Henry Golding wasn’t toying around while preparing to bring to life a classic G.I. Joe hero in the new “Snake Eyes” film.
For two months before production even began, the actor immersed himself in the rigorous training and intricate stunt work necessary to embody the titular sword-wielding warrior trained by Japanese ninjas.
“Going into a movie like this, you cannot go in halfhearted,” Golding, 34, told the Daily News. “You really have to commit because there’s so much on the line.
“We wanted to see the actors doing the sequences. There’s none of this flourishing swords, waving it around in the air. The movements are so acute and so efficient – the way it should be, especially in the world of samurais and ninjas.”
“Snake Eyes: G.I. Joe Origins,” out in theaters Friday, provides a backstory for one of the most popular characters in the G.I. Joe line of action figures and comics.
For Golding, that meant uncovering the mystery behind a fighter known for his slick black mask in ways fans have never seen before.
“It’s the guy before the mask,” Golding said. “It’s him before going to Arashikage and becoming the Snake Eyes that we know and love. It’s the guy who has been led down a path, has been broken and kicked to a curb.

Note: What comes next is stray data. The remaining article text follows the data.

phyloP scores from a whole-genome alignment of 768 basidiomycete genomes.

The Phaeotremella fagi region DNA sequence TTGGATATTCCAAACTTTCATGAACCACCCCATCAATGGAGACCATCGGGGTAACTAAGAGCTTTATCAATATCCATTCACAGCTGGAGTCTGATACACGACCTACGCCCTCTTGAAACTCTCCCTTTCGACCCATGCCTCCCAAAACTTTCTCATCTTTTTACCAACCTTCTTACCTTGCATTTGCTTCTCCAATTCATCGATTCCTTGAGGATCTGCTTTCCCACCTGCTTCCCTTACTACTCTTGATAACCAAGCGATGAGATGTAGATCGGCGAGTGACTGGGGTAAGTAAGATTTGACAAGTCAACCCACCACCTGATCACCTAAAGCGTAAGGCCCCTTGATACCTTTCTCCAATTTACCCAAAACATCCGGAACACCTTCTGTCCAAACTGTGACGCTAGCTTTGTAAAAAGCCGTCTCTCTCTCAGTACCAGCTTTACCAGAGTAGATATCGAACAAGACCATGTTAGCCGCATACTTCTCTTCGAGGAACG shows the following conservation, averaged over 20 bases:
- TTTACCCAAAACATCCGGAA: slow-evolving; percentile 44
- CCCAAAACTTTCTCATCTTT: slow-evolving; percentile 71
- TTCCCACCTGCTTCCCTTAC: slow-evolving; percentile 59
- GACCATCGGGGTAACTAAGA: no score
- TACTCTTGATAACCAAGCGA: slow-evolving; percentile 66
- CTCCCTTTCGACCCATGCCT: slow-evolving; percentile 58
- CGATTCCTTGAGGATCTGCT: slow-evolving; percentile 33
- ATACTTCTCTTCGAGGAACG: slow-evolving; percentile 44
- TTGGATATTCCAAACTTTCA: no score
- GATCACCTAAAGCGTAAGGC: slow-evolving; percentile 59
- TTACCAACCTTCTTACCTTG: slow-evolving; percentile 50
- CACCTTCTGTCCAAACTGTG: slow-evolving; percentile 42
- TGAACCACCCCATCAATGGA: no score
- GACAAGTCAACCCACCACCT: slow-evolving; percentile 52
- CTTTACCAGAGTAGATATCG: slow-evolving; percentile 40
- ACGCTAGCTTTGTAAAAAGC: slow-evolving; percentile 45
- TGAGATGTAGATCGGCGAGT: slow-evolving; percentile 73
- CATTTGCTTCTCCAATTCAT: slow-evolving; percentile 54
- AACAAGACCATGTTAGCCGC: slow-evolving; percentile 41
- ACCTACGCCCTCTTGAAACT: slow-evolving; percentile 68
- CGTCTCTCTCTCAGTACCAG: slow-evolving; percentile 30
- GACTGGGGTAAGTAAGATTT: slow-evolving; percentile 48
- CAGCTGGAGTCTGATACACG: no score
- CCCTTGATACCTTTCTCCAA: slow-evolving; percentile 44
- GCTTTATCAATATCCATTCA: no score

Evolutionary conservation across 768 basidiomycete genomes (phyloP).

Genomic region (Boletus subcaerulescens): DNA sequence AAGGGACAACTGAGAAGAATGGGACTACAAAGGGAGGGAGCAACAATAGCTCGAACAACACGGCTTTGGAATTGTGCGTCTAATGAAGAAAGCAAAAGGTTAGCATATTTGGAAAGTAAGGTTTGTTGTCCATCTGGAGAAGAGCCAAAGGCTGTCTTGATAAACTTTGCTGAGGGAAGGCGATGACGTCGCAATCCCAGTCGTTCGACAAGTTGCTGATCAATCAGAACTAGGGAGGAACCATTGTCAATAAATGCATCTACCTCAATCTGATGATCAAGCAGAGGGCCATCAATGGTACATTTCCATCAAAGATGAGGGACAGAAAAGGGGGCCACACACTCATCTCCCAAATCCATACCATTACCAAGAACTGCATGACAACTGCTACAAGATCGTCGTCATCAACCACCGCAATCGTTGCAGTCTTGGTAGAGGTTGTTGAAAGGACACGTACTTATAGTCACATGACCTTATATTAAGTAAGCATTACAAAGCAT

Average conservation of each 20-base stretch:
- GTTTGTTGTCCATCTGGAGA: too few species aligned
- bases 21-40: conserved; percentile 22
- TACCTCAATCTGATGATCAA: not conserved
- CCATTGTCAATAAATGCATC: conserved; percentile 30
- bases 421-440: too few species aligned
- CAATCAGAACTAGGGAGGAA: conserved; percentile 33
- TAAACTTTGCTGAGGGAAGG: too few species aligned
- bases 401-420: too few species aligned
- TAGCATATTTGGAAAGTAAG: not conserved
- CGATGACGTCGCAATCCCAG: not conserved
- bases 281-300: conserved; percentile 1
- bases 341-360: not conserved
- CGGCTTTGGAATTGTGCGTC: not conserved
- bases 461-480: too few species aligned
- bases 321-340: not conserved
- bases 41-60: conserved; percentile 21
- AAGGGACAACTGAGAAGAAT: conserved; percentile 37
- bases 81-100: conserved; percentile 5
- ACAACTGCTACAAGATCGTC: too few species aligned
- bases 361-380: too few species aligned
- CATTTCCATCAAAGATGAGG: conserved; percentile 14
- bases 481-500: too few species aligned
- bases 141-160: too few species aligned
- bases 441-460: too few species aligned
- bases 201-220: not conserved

“The person who has made deals, which, to an everyday person, seem so insane, but he has motives, and they’re misled motives. That’s what we delve into.”
Known for leading roles in the romantic comedy “Crazy Rich Asians” and the crime movie “The Gentleman,” Golding relished the chance to portray a full-blown action hero in “Snake Eyes.”
Although Golding had trained in boxing and muay thai, nothing compared with the martial arts work and katana sword training he did for his new movie.
“I’ve always loved the physicality and the epicness of action movies,” Golding said. “That’s where my love of movies started, was sci-fi/action, like ‘The Matrix’ or growing up with Jackie Chan films. For me, it was always like, when will be the point where we get into that?
“ ‘Snake Eyes’ was literally like jumping into the deep end,” he laughed. “Gun movies and shooting movies, they’re fun and there’s definitely a sense of physicality, but when you’re hand-to-hand, when your main weapon is a sword, it’s a different element altogether.”
The actor said he appreciated how “Snake Eyes” director Robert Schwentke drew inspiration from iconic samurai movies where onscreen action was always “justified,” and every combat move had a purpose.
“It just brings a sense of groundedness and a true storytelling factor to this,” Golding said.
Golding, who was born in Malaysia and lived in the U.K. as a child, remembers the G.I. Joe franchise that launched in America in the early 1980s.
“Everybody knew who Snake Eyes was,” Golding said. “That was the most iconic character. To be part of that (with the movie), it was like, ‘Whoa, this is a dream.’ To be able to put onscreen a story as rich as this, I think, is so necessary.”
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